The film deals with Dark Ages , it's time of destruction , hunger, deceases and rampage . It's developed in 14th century , England , during King Richard's time , the Normans vanquished Saxons . War and pest originated millions of deaths . The story mingles medieval set , drama, suspense , sexual situations , a love story and is entertaining enough . The motion picture was in great majority directed in Spain (Andalucia) and has breathtaking scenarios . The movie obtained a limited success , in the United States got a resounding flop and achieved a lukewarm reception by the public ; however Europe attained more box office because is a European film more than American . The picture gets a certain resemblance to ¨The name of the rose¨ , thus the Medieval time , suspense , thrills and intrigue about killing . The main actors are very well , Paul Bettany and Willem Dafoe's interpretations are top notch likeness to support cast as Brian Cox, Ewen Bremmer, James Cosmo, Matthew Mac Fadden , all of them are outstanding . Cinematography by Peter Soba is magnificent and Mark Mancina's musical score is atmospheric . The movie is correctly directed by Paul McGuigan.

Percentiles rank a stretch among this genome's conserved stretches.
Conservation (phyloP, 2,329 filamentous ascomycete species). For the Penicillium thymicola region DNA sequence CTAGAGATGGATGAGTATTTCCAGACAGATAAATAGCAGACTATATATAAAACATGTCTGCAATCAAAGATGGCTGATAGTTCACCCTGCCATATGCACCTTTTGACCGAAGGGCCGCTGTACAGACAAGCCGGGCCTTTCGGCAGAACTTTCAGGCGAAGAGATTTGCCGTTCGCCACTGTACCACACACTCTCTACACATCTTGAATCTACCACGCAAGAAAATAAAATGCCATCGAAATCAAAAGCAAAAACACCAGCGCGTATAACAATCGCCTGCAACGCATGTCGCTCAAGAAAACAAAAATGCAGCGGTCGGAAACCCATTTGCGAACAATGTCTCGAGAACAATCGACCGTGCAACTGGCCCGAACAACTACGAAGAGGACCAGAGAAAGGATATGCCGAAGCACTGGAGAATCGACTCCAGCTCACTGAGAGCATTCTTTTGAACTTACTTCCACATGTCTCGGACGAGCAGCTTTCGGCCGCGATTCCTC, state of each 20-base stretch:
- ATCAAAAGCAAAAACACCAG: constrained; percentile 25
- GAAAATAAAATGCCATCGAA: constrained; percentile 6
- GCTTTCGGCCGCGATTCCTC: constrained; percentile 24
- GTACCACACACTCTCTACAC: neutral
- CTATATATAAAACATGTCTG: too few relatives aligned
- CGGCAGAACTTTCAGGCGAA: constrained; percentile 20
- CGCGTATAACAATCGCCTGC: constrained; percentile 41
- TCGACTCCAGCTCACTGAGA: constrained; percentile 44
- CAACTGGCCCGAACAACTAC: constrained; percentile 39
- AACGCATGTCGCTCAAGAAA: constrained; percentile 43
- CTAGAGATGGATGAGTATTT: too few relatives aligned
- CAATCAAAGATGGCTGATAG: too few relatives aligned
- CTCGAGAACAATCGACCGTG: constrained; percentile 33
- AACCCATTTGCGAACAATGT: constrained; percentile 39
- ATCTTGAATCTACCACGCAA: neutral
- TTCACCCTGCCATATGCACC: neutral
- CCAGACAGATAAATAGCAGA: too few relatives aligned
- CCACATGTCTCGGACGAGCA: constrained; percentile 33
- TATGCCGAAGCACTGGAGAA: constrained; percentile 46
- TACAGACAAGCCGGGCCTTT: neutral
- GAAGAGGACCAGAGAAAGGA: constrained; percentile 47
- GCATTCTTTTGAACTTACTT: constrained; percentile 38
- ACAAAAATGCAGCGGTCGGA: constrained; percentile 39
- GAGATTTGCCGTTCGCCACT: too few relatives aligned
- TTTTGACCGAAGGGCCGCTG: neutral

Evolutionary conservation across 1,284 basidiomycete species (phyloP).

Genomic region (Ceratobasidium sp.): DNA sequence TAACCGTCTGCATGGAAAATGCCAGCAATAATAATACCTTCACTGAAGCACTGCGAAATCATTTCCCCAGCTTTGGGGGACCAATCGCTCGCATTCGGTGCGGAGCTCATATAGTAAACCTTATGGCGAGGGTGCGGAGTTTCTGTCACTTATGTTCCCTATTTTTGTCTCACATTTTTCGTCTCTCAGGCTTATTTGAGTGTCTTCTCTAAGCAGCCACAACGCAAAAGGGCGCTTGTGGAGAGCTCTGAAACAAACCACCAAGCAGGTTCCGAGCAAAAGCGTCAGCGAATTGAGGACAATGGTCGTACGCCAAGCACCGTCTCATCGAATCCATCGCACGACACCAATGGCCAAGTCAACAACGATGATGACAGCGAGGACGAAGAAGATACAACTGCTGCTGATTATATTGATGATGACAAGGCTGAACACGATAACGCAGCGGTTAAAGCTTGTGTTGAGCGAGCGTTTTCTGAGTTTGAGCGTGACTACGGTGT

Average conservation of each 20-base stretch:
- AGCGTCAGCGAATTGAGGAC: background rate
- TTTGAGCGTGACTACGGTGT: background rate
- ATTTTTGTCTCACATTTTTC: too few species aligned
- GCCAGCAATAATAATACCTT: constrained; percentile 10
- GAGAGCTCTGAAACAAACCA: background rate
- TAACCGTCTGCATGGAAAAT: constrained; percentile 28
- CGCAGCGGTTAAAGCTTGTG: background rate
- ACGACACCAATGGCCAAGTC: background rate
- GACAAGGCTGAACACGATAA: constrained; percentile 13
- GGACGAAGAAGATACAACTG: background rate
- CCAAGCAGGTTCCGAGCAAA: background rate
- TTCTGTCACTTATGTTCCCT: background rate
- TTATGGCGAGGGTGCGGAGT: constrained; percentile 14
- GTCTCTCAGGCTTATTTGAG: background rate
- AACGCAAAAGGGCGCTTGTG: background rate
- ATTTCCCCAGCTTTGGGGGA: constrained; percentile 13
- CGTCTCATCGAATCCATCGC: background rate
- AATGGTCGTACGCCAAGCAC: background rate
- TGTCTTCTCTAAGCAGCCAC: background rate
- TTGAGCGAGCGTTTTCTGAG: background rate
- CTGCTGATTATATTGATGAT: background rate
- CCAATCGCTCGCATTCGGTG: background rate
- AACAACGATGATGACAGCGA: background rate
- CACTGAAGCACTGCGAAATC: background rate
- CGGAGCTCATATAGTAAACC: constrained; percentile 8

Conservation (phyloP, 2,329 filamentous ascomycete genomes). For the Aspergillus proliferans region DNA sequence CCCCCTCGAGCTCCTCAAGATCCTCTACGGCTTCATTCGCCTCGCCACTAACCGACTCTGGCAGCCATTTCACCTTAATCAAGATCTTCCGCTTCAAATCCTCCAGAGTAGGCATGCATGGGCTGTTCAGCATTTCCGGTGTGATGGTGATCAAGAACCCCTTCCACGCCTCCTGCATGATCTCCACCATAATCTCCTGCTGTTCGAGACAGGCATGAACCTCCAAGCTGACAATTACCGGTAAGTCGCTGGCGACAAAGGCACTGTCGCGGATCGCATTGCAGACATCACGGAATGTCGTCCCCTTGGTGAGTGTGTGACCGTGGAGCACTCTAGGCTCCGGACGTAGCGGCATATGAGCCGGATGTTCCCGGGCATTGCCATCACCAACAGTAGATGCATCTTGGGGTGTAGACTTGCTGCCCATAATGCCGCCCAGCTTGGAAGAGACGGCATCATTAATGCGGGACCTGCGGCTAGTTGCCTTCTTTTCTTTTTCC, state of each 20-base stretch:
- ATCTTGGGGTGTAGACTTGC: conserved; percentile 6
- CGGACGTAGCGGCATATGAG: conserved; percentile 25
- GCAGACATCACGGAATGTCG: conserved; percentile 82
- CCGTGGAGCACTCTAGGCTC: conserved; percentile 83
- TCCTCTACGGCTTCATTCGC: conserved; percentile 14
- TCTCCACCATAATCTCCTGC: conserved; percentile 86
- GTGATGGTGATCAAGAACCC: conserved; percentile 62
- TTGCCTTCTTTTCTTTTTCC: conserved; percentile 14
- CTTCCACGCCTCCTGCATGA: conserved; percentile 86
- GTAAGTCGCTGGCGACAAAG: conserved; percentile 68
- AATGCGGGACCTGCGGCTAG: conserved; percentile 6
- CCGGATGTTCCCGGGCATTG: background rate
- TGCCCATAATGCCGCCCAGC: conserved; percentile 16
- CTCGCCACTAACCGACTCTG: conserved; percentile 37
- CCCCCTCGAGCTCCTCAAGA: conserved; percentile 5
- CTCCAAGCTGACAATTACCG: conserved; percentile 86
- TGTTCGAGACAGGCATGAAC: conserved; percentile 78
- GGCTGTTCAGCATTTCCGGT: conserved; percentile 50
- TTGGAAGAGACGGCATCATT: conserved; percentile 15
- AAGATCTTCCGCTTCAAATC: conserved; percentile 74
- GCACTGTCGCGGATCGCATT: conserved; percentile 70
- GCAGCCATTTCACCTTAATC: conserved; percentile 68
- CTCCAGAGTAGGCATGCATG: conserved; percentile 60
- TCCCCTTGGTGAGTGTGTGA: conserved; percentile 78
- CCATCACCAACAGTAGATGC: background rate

Rating : Good. Well worth watching.
I've watched this movie 4 times in the last three days, and I'm still not sure I've grokked all of its subtleties yet. Beautiful, yes -- the village set is a series of enclosures, mazes within mazes, that contribute to the entrapped mood surrounding the characters. Even in the scenes outside the village, the woods and hills close in around the actors, like the enfolding wings and backdrops of a stage. The closeups are unsettlingly revealing - filthy fingers with smooth nails using a sharp, rough flint to cut hair down to the scalp....dark eyes revealing everything and nothing....a hand laid caressingly near the jugular....strong fingers....and Paul Bettany's disturbing blue eyes. I can't say enough about Bettany's take on the outcast priest -- he manages moral outrage and submissive pathos with equal ease, and his smiles always have a hint of tears behind them. A haunting performance -- I would go across the world to see Bettany play Hamlet or Macbeth.